In a prudent and circumspect display of judicial restraint, the Supreme Court overturned decades of legal precedent and laws enacted by the elected legislature, and made sure that our campaign laws honor the Original Intent of our Founding Fathers and adhere to the principle of “one dollar, one vote”. (Canadian dollars are allowed 3/5ths of a vote.) I didn’t read all the way to the end of the majority’s learned opinion, but I assume that George W. Bush is now President. That’s how these things usually end, anyways.
I think Mark Schmitt has the appropriately sanguine reaction:
[I]t is important not to overstate the immediate effect on our political life. The “OMG, corporations are now people, with free speech rights!” reaction to the decision overlooks the fact that for almost all purposes, corporations do have free speech rights, and should, although they can be subject to balancing tests just as all rights are, as Scott shows. The principle area in which corporate rights are balanced has been around elections, in which speech rights are balanced against the interest in reducing corruption and, until the Austin precedent was overturned today, reducing the distorting effect of money on the process. [...]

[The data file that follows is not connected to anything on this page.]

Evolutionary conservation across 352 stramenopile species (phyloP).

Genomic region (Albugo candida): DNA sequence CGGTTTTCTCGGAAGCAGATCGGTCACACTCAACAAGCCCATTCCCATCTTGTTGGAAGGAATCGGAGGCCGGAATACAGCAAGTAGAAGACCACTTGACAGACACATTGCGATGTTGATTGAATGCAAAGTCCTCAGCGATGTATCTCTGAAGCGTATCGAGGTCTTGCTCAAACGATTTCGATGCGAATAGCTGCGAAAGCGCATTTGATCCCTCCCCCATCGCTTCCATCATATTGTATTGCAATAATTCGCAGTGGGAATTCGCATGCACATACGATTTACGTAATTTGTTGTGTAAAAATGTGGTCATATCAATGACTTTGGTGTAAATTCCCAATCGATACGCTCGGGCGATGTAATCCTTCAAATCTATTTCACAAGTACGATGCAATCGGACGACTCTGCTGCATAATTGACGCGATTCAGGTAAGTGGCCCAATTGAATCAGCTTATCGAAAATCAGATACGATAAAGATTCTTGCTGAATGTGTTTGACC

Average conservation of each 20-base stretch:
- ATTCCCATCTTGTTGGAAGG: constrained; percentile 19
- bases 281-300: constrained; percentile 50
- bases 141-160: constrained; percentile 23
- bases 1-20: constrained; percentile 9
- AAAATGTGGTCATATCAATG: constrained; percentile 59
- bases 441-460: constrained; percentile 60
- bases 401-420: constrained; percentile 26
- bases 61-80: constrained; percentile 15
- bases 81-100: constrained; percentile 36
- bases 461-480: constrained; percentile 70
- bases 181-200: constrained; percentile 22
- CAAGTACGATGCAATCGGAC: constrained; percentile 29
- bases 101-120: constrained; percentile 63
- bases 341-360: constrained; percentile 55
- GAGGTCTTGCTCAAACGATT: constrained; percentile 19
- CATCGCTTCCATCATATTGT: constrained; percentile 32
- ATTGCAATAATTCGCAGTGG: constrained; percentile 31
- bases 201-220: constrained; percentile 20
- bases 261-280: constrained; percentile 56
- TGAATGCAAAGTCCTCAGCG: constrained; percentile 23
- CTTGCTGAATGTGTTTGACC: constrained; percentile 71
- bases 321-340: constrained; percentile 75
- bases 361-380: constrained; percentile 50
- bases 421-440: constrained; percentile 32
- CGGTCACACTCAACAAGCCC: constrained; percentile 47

Citizens United is not the end of the line for campaign finance reform. It’s just the end of the line for the traditional kind of reform that relies primarily on futile efforts to limit spending, such as the McCain-Feingold Act. Real reform that expands the ability of candidates and citizens to speak and to be heard is alive and well, and is now the only path to a fair political process.
Until that happens, the bidding for my vote starts at $6.